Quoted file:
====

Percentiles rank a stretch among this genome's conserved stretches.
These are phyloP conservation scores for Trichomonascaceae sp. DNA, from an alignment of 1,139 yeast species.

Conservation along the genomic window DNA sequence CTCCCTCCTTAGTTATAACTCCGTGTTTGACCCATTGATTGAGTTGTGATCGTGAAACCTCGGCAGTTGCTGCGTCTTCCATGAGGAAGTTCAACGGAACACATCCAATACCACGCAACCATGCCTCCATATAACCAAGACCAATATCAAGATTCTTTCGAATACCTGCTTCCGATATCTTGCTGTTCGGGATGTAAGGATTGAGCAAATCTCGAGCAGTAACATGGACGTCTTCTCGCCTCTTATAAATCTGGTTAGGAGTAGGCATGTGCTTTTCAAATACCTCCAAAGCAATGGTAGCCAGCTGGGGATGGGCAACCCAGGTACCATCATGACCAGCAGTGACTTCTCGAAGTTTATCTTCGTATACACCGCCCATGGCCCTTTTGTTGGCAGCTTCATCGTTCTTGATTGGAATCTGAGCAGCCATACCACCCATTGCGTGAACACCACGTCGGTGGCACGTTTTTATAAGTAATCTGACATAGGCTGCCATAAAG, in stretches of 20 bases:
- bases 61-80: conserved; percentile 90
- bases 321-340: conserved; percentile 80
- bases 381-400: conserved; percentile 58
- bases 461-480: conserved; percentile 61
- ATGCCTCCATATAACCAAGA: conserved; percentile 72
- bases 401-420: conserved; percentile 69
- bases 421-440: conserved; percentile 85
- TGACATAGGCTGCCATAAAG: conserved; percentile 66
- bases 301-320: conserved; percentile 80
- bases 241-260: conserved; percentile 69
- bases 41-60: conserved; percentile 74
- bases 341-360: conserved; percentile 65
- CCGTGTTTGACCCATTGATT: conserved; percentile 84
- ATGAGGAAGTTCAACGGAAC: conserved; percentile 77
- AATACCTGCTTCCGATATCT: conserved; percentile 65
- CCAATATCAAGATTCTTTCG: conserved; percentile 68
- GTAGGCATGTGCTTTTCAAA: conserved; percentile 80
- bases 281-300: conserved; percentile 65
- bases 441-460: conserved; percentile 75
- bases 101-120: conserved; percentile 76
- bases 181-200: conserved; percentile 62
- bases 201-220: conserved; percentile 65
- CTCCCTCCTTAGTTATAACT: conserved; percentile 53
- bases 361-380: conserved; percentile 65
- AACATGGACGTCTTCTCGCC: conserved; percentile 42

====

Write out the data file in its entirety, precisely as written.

Percentiles rank a stretch among this genome's conserved stretches.
These are phyloP conservation scores for Trichomonascaceae sp. DNA, from an alignment of 1,139 yeast species.

Conservation along the genomic window DNA sequence CTCCCTCCTTAGTTATAACTCCGTGTTTGACCCATTGATTGAGTTGTGATCGTGAAACCTCGGCAGTTGCTGCGTCTTCCATGAGGAAGTTCAACGGAACACATCCAATACCACGCAACCATGCCTCCATATAACCAAGACCAATATCAAGATTCTTTCGAATACCTGCTTCCGATATCTTGCTGTTCGGGATGTAAGGATTGAGCAAATCTCGAGCAGTAACATGGACGTCTTCTCGCCTCTTATAAATCTGGTTAGGAGTAGGCATGTGCTTTTCAAATACCTCCAAAGCAATGGTAGCCAGCTGGGGATGGGCAACCCAGGTACCATCATGACCAGCAGTGACTTCTCGAAGTTTATCTTCGTATACACCGCCCATGGCCCTTTTGTTGGCAGCTTCATCGTTCTTGATTGGAATCTGAGCAGCCATACCACCCATTGCGTGAACACCACGTCGGTGGCACGTTTTTATAAGTAATCTGACATAGGCTGCCATAAAG, in stretches of 20 bases:
- bases 61-80: conserved; percentile 90
- bases 321-340: conserved; percentile 80
- bases 381-400: conserved; percentile 58
- bases 461-480: conserved; percentile 61
- ATGCCTCCATATAACCAAGA: conserved; percentile 72
- bases 401-420: conserved; percentile 69
- bases 421-440: conserved; percentile 85
- TGACATAGGCTGCCATAAAG: conserved; percentile 66
- bases 301-320: conserved; percentile 80
- bases 241-260: conserved; percentile 69
- bases 41-60: conserved; percentile 74
- bases 341-360: conserved; percentile 65
- CCGTGTTTGACCCATTGATT: conserved; percentile 84
- ATGAGGAAGTTCAACGGAAC: conserved; percentile 77
- AATACCTGCTTCCGATATCT: conserved; percentile 65
- CCAATATCAAGATTCTTTCG: conserved; percentile 68
- GTAGGCATGTGCTTTTCAAA: conserved; percentile 80
- bases 281-300: conserved; percentile 65
- bases 441-460: conserved; percentile 75
- bases 101-120: conserved; percentile 76
- bases 181-200: conserved; percentile 62
- bases 201-220: conserved; percentile 65
- CTCCCTCCTTAGTTATAACT: conserved; percentile 53
- bases 361-380: conserved; percentile 65
- AACATGGACGTCTTCTCGCC: conserved; percentile 42